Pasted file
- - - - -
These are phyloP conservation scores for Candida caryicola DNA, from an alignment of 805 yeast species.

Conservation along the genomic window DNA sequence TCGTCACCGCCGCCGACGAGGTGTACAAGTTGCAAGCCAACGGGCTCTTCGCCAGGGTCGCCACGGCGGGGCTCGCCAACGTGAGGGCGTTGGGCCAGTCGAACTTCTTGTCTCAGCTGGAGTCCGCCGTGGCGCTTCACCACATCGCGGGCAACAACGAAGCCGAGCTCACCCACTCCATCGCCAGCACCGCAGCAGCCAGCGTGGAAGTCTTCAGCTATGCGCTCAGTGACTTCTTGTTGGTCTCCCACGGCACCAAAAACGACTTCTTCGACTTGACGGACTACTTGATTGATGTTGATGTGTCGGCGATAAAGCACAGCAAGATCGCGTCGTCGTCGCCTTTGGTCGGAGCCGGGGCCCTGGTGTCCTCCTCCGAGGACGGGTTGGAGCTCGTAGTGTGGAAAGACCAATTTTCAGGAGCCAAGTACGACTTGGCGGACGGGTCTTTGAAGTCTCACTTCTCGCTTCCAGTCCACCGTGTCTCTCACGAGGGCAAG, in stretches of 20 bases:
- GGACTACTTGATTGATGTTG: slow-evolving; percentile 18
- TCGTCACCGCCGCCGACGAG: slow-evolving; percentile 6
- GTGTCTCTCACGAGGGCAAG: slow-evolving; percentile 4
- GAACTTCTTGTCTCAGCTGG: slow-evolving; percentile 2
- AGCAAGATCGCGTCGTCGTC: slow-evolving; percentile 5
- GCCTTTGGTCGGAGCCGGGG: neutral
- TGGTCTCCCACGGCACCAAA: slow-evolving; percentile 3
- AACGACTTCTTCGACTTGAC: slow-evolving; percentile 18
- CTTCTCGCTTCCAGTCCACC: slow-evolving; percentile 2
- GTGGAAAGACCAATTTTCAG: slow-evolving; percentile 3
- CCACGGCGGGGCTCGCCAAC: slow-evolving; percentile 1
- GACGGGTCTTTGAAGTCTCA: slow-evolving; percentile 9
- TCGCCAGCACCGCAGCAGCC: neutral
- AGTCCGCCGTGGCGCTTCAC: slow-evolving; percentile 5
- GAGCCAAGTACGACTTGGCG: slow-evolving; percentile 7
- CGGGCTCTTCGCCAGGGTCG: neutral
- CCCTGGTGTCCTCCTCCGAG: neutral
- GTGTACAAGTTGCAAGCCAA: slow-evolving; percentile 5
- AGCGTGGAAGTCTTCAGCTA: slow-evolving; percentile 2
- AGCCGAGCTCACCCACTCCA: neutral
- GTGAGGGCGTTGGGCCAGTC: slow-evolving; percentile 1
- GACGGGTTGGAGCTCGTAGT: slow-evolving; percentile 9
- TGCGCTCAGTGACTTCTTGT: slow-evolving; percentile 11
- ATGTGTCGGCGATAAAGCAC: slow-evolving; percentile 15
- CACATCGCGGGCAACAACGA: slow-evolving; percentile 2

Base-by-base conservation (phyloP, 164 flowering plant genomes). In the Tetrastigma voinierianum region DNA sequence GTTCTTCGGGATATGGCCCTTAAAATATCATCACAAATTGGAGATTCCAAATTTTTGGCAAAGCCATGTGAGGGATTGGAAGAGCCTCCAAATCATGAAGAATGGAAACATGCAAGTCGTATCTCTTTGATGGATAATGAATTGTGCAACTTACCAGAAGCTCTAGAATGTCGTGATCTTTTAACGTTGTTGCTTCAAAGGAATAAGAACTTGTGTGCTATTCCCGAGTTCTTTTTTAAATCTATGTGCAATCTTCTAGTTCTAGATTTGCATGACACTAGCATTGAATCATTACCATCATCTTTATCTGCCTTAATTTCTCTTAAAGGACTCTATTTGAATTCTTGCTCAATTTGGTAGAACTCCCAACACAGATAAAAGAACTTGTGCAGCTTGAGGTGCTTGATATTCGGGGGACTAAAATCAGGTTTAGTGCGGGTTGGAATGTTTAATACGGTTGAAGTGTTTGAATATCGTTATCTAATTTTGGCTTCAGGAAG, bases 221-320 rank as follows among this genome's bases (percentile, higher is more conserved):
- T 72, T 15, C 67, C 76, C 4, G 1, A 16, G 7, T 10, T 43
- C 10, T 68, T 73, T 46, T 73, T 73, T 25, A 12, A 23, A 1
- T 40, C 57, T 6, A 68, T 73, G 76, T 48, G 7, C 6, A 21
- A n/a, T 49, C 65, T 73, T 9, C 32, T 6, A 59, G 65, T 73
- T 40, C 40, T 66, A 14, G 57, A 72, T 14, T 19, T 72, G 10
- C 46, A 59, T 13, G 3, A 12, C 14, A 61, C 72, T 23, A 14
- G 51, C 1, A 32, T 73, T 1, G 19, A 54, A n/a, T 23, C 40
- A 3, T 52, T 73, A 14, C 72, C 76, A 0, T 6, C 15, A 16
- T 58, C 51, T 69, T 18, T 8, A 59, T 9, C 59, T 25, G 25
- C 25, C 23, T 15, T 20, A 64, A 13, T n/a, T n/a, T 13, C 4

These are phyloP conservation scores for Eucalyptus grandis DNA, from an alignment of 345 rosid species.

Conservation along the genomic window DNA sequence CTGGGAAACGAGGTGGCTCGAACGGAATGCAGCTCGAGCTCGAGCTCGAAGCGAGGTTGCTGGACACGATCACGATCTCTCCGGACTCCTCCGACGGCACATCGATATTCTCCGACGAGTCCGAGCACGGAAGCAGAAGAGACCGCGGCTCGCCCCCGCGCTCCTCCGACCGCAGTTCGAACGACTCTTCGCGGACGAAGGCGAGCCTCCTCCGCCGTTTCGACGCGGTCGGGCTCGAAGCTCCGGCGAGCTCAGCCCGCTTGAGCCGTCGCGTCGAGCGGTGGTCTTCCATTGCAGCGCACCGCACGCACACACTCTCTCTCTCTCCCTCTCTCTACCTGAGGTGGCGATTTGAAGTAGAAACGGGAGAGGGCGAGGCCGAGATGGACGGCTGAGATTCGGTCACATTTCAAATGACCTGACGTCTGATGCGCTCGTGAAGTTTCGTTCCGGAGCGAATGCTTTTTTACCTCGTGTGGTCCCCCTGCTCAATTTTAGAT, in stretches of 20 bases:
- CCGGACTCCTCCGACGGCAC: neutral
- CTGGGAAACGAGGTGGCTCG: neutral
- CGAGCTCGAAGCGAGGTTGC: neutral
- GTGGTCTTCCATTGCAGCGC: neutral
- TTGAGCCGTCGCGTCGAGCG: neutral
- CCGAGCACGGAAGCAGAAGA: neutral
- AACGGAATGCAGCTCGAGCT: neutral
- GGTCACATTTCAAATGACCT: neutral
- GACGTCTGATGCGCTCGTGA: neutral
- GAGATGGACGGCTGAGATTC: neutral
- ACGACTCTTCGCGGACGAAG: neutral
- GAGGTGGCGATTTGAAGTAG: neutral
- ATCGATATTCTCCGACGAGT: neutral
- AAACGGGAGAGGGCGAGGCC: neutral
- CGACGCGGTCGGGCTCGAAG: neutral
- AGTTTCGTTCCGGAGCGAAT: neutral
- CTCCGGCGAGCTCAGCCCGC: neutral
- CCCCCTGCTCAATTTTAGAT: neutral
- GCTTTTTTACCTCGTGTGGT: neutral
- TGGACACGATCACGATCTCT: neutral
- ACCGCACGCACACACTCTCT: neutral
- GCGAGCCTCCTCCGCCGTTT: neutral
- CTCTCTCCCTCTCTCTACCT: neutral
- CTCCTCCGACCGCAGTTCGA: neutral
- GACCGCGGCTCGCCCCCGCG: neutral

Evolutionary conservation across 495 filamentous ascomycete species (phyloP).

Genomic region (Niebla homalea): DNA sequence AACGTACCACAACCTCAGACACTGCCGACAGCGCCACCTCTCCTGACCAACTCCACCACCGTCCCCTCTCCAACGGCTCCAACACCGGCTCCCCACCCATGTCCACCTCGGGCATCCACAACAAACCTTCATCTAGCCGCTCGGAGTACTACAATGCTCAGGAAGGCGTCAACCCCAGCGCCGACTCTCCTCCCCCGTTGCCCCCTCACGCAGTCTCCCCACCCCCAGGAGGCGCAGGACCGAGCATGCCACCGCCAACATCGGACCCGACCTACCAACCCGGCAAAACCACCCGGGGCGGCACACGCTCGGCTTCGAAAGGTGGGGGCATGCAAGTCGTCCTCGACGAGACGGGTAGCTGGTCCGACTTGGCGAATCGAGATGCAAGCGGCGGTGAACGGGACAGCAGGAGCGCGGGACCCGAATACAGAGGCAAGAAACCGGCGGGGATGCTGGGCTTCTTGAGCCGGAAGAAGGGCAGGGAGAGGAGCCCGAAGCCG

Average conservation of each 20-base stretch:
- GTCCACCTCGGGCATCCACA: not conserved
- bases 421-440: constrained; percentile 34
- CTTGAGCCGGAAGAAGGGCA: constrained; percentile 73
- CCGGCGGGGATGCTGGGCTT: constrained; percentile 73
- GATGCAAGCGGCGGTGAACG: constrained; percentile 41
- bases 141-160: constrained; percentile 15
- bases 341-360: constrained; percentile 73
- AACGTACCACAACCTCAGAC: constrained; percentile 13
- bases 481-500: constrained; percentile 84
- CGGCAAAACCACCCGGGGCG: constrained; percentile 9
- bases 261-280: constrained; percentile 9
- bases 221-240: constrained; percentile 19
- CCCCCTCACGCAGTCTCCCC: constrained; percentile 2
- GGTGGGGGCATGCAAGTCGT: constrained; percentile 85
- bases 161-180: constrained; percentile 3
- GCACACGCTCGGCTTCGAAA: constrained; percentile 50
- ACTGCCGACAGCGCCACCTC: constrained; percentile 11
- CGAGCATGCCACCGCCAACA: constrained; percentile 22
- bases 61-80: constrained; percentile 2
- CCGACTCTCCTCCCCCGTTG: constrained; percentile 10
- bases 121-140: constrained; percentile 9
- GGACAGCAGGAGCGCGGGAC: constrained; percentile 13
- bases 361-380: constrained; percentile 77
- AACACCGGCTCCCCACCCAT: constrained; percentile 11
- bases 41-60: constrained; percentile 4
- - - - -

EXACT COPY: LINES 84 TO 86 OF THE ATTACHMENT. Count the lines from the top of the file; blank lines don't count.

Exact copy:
- GCACACGCTCGGCTTCGAAA: constrained; percentile 50
- ACTGCCGACAGCGCCACCTC: constrained; percentile 11
- CGAGCATGCCACCGCCAACA: constrained; percentile 22